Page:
1) Their filters quality
2) Their Modulation Matrix

How to test filters?
There are an easy way to compare filters. Lets look at common and widely used Lowpass filter. Make a patch that uses a White Noise as oscillator and pass it through a lowpass. Set its cutoff to lowest frequencies and assign your Modulation Wheel (or whatever controller you have) to CutOff in a manner that you can open/close the filter for all its frequency range. I have to find a page where a guy posted a Moog Voyager sample of that.. is a good way to compare digital filters with analog ones.

What is Modulation Matrix
Mod Matrix is a simple matrix (like an Excel Spreadsheet) where you have control sources on rows and destinations on columns. In this way you can know how many thinks can be modified and by what. Imagine.. you wanna make a pad with the filter slowly opens from a cutoff point to another and, when you move your expression pedal, a vibrato comes out..
Code:
----------| Osc Pitch |  Filter Cutoff | LFO Rate
Env       |           |        X       |
----------------------------------------------------
LFO       |      X    |                |              
----------------------------------------------------
Pedal     |           |                |   X
----------------------------------------------------
This is an example of Modulation Matrix for a patch.. but learn to make a general matrix for all your controllers and destinations and you will have an overlook about your synth capabilities.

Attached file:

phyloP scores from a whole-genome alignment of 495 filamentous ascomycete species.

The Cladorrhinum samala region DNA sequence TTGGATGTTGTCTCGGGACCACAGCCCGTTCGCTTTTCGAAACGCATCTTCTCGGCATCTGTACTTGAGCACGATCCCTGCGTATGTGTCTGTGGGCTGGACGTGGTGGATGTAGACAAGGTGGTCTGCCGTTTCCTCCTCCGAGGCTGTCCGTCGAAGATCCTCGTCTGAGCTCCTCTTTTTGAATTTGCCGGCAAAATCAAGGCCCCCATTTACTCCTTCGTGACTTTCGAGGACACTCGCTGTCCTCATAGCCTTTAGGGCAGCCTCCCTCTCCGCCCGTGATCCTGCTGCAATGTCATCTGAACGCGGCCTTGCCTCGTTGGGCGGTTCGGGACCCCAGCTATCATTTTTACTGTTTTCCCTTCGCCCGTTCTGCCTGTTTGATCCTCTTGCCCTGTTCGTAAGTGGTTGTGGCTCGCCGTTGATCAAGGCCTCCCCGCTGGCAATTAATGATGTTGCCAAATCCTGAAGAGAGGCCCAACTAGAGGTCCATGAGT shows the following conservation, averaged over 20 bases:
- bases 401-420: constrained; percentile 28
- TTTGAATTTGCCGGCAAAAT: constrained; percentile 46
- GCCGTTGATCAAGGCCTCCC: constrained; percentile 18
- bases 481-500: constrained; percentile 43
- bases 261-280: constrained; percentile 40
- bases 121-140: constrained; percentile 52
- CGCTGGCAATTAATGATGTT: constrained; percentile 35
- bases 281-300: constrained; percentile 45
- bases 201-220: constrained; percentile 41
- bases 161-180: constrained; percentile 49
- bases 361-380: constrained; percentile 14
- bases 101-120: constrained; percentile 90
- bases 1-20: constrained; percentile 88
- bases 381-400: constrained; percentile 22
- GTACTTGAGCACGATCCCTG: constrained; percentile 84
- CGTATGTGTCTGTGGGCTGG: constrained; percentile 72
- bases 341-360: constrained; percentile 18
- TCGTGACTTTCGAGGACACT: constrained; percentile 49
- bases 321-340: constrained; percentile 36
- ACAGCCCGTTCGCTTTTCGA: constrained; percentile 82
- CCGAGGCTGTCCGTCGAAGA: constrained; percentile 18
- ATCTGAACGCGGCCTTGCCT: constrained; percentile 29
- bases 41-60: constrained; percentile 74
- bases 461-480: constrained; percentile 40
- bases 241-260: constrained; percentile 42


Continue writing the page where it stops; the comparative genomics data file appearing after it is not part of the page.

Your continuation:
Btw, I suggest you to read "Synth Theory" and "Synth Geek" section of ProgSounds for more tutorials and guides.

I hope to been helpful,
Luca
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  #3  
Old 02-02-2005, 04:59 PM
Eli7 Offline
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Oh Thanx a lot Axiom...you're really "Pro".
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  #4  
Old 02-02-2005, 05:18 PM
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grazie ^^
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  #5  
Old 02-02-2005, 10:10 PM
Omega Monkey Offline
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Subtractive synthesis pretty much forms the basis of every major type of synthesis these days. Basically you start with a solid tone (ie waveform, such as a saw wave or a aquare wave). Then you "carve away" elements of that tone to get something more "lively" or interesting. You can do this with filters or envelope generators, or filters controlled by envelope generators and so forth. You can also generally "modulate" aspects of the sound by different means such as a low frequency oscillator (which generally oscillates at a frequency below audio range, hence the name), or some type of real time controller like a modulation wheel. You can get quite a lot of different sounds using these few methods, depending on the capabilities of the synth itself and it's voice architecture (how the different sound altering elements are linked together, which is sometimes variable).

Analog just means the sythesis takes place in the electrical realm, using resitors, transistors, capacitors, switches, integrated circuits (like the old Curtis chips) and other basic electrical components. Whereas digital sythesis basically uses small function dedicated computers to carry out these sound alterations. Both methods have their advantages and disadvantages. For instance, digital tends to be more stable, but analog has a tremendous sound.